Lengths of connected DNA molecules, called genes, are like tiny pieces of a secret code. They determine what each organism is like in great detail. Almost all the DNA and genes come packaged in rod-like structures called chromosomes--humans have 46. There are 22 almost identical pairs, plus the X and Y chromosomes, which determine if a human is male (one X chromosome and one Y chromosome) or female (two X chromosomes).

Genes are passed on from parents to children, and no two organisms (except clones and identical twins) have the same DNA. Many things--the color of our eyes or hair, whether we're tall or short, our chances of getting certain diseases--depend on the genes we get from our parents

If the RNA theory of the origin of life is right, then after a short time, about four billion years ago, the oceans on Earth had a lot of these strands of RNA molecules floating around in them, making proteins, and also making new strands of RNA. But RNA molecules were weak, and they were always breaking and making copies that were not really exactly right - not exactly the same as the original RNA molecule. This was partly helpful, because there got to be a lot of different kinds of RNA molecules, and therefore a lot of different kinds of proteins. But it was also partly bad, because if you had a good healthy RNA molecule it was hard to copy it exactly.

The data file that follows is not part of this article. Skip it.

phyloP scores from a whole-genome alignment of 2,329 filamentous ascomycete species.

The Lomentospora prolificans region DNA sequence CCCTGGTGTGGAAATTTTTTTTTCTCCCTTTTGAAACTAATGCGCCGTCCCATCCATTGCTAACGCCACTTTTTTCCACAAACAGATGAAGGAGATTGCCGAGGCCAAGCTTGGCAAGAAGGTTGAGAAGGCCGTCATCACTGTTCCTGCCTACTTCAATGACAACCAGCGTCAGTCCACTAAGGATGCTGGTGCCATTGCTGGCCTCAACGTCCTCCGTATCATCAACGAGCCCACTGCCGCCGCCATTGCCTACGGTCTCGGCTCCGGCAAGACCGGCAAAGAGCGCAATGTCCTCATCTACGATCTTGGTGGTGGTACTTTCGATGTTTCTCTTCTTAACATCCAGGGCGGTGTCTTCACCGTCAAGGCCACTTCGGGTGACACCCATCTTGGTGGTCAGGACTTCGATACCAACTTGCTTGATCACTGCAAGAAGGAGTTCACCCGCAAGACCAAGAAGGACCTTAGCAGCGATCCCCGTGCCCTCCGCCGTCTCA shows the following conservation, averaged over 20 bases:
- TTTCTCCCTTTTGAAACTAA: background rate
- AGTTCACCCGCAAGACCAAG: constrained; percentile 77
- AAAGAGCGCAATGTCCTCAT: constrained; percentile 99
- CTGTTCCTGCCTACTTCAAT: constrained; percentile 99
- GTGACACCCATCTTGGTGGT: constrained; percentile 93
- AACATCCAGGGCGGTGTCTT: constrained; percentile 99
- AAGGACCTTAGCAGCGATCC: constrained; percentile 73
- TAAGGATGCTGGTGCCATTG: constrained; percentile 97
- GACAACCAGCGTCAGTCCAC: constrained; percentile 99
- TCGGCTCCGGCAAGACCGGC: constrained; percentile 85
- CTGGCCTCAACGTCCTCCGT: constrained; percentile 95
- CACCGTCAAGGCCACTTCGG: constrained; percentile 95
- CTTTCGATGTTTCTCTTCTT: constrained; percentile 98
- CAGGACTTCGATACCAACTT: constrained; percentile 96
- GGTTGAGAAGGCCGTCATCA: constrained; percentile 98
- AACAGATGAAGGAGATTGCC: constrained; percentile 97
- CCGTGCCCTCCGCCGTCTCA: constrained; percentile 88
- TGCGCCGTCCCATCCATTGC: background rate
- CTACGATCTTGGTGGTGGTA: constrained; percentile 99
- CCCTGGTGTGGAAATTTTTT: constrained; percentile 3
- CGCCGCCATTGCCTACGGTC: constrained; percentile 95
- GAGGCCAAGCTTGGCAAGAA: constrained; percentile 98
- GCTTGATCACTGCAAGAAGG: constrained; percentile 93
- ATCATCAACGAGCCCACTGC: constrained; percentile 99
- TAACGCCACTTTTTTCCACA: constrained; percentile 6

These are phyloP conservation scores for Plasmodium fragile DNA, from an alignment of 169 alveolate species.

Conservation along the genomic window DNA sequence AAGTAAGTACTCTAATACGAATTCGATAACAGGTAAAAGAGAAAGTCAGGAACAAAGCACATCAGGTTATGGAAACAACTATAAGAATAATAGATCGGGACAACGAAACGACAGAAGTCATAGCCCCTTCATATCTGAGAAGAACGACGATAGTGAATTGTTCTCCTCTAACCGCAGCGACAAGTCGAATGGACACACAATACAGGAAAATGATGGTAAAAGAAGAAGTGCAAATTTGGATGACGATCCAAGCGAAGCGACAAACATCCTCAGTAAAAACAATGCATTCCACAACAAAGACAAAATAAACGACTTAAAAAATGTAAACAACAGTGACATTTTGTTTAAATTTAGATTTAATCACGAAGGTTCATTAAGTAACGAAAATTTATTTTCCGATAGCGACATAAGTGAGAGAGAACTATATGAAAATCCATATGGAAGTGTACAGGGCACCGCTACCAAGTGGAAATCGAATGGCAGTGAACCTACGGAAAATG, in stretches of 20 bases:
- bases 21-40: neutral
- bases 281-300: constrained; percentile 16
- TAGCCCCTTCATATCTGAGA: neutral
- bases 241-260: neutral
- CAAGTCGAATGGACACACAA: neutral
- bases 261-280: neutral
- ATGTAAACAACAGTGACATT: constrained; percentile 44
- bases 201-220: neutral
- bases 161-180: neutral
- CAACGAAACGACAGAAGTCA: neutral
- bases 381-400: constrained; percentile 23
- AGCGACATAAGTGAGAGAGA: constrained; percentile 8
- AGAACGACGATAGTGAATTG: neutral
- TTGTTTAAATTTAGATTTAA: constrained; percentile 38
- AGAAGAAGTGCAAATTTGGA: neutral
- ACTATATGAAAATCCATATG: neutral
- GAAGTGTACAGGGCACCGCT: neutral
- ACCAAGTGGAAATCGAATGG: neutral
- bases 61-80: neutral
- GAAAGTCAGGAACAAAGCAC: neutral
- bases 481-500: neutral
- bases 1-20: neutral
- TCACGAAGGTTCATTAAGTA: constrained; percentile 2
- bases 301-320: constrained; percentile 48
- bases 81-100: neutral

Some of these RNA molecules evolved to make two sides to their spiral staircases instead of just one. These formed a double helix: two spirals twisting inside each other. It was a much more complicated kind of molecule, but it was much stronger, just as a ladder is stronger with two sides than with only one. These new molecules are called deoxyribonucleic acid, or DNA for short. DNA stairs are made of two purines - adenine and guanine - and two pyramidines - thymine and cytosine.

When a DNA molecule needed to make a copy of itself, it had nowhere for the new purines to fasten on to. So it had to unzip itself, just like the zipper on your jacket, and then it could make some new molecules and then zip itself back up again.

Here is a video that shows how DNA zips and unzips: